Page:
Throughout the 1990s, Jackson and Banke continued to expand production, and the new deals kept coming. Jackson bought Edmeades and La Crema wineries in California and Tenuta di Arceno in Italy, and created new brands such as Stonestreet, Vérité and Lokoya in California, as well as labels in Argentina and Chile. He also moved the company headquarters to Sonoma County and bought or built new production facilities in Geyserville, Santa Rosa, Napa Valley and Monterey.

Two of Jackson’s most pioneering moves at the time are little-known to consumers even now. First, he decided his company needed to make its own oak wine barrels from scratch, so he partnered with barrel maker World Cooperage to buy a stave mill in France in 1990. “Nobody was even close to doing something like that at the time,” says Selfridge, who lined up the deal. The long-term cost savings proved significant, and it also assured a high level of quality control.

Second, Jackson launched his own wine distribution system, including Regal Wine Co. in California. While the Kendall-Jackson wines were popular with large national distributors like Southern Wine & Spirits, the other brands weren’t getting a lot of love. The ever-independent Jackson decided to go his own way.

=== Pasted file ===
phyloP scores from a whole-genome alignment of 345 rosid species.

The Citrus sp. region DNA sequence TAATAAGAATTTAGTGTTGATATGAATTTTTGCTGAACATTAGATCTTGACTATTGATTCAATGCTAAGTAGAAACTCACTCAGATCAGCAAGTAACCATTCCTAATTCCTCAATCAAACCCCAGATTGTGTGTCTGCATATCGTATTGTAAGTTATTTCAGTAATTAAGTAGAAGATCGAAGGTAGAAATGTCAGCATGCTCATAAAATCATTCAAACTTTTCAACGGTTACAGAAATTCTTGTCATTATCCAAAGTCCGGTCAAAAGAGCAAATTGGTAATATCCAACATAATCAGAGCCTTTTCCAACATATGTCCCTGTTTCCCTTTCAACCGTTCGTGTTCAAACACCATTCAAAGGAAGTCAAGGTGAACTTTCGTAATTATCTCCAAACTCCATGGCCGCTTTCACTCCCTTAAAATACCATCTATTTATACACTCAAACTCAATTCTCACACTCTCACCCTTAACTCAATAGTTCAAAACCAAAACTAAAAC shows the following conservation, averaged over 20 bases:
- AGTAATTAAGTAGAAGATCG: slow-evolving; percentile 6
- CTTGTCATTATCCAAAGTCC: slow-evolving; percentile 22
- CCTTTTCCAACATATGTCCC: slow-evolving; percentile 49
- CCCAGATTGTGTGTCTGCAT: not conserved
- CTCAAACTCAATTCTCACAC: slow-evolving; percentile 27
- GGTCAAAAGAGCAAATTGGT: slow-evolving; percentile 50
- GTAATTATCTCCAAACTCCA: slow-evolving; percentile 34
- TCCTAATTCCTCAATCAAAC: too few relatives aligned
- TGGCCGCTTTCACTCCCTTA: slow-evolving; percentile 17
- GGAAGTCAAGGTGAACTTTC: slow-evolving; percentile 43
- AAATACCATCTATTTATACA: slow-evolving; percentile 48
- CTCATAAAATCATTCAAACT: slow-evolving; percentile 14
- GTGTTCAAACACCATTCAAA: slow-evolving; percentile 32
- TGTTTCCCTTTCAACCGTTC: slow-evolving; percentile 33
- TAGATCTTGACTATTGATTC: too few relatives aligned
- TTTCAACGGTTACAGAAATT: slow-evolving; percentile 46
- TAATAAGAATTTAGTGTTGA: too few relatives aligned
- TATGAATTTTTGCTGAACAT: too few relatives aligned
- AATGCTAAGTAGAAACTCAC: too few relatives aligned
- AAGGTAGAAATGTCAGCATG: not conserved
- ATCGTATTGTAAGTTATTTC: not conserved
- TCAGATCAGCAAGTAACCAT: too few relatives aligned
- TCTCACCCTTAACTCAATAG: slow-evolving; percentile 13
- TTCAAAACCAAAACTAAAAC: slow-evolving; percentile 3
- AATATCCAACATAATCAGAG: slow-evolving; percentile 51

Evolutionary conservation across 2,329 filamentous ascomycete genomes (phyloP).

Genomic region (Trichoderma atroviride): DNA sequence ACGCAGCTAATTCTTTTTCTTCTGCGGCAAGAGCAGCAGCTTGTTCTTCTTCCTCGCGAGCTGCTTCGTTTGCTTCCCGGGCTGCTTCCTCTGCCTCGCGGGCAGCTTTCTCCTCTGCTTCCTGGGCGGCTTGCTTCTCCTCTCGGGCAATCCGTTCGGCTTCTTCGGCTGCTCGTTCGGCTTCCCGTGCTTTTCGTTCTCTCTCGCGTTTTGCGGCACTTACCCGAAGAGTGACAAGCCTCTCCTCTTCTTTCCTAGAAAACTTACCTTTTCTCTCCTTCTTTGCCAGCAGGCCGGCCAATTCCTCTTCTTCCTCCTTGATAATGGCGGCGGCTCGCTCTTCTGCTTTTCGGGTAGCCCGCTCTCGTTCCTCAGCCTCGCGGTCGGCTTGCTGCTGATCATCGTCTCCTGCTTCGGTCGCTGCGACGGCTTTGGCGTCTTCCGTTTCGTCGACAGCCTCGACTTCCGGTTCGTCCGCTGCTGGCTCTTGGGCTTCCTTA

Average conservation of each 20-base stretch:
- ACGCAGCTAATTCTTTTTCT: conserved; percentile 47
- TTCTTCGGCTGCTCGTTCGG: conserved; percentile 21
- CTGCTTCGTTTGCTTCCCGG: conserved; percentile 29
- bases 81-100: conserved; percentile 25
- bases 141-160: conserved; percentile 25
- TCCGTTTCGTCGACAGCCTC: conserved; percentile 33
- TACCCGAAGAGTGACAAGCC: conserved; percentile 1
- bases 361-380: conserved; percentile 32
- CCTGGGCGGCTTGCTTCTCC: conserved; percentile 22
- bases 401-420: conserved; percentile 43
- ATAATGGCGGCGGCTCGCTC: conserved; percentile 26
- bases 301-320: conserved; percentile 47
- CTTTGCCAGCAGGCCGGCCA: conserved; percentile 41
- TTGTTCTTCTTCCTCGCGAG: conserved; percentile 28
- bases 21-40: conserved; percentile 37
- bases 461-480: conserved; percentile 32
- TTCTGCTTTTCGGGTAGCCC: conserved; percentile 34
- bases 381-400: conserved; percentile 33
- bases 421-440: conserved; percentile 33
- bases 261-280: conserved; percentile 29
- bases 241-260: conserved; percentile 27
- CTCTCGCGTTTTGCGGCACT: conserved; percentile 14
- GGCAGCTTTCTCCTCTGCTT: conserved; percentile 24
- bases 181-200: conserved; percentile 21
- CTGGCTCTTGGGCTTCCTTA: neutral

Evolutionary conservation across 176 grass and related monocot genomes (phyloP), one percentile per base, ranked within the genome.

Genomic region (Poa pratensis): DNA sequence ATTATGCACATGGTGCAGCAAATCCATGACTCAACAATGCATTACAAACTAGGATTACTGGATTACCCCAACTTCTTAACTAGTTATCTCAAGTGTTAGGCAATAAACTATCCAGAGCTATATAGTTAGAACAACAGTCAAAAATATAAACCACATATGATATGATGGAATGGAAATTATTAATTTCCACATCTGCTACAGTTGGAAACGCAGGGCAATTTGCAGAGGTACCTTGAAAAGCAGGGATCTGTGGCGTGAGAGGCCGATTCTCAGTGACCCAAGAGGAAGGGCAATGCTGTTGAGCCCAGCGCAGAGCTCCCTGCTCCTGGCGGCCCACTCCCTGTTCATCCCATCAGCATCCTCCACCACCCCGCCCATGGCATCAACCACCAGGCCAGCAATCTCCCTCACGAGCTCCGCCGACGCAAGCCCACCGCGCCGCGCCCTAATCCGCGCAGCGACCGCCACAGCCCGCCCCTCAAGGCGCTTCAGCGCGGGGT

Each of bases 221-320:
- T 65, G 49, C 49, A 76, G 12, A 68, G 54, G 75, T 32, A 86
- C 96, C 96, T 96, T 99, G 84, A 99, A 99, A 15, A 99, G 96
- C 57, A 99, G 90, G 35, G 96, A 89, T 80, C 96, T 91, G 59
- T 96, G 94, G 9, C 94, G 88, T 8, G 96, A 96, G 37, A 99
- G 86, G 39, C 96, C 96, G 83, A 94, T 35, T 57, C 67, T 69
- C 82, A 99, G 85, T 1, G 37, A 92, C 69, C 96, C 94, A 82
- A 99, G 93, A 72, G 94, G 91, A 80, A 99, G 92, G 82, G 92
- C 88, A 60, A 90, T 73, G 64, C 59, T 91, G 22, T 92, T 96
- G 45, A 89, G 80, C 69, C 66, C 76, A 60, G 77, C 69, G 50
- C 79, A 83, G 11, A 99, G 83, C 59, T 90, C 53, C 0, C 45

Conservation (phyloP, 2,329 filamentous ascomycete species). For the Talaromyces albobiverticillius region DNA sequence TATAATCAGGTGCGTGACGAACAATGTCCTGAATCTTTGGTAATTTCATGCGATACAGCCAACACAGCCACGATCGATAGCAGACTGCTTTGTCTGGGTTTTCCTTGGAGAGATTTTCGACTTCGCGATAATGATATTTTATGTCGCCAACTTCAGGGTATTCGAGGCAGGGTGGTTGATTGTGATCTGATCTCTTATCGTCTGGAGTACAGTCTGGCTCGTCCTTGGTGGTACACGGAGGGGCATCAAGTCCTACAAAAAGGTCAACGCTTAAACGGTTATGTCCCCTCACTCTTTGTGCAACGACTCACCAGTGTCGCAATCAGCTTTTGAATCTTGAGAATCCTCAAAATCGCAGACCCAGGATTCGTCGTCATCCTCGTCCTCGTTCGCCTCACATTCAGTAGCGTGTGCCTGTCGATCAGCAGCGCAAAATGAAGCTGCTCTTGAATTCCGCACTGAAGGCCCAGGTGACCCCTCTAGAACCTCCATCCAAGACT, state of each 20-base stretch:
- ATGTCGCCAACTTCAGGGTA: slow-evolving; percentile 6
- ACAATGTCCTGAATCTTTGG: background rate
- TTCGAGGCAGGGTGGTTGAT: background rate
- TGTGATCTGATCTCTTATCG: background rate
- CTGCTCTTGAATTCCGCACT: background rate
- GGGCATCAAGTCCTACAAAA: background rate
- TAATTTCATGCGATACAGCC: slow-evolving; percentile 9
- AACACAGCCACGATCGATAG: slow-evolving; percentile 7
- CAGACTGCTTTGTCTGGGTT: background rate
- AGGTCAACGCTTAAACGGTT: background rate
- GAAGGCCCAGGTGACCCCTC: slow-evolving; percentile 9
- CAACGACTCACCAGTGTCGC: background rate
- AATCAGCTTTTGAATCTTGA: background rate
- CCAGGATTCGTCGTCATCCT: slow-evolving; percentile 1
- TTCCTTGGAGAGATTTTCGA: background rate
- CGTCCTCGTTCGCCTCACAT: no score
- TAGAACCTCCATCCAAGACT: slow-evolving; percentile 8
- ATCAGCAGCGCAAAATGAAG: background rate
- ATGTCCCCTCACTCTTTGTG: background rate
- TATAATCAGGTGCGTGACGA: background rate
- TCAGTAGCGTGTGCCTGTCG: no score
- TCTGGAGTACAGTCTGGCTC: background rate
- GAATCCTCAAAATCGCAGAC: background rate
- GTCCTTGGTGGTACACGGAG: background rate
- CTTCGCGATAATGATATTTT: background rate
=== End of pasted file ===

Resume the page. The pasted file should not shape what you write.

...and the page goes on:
The company also continued to buy vineyards and land throughout California, most prominently the 5,200-acre Gauer Ranch in 1995, which was later expanded from 350 acres of vines to nearly 900. It was also there, at the renamed Alexander Mountain Estate, that Banke and Jackson built a home and raised their family.

By the time the 1990s were coming to an end, Jackson and Banke could have easily settled in and enjoyed the good life, and as the new millennium approached that’s exactly what it looked like they would do. But looks can be deceiving.

Just before the holidays in 1999, Jackson and Banke did something that no one expected: They hired former Hewlett-Packard CEO Lewis Platt to run Kendall-Jackson. This was the height of the dot-com boom, and Platt’s arrival fueled industry speculation. What were Jackson and Banke up to?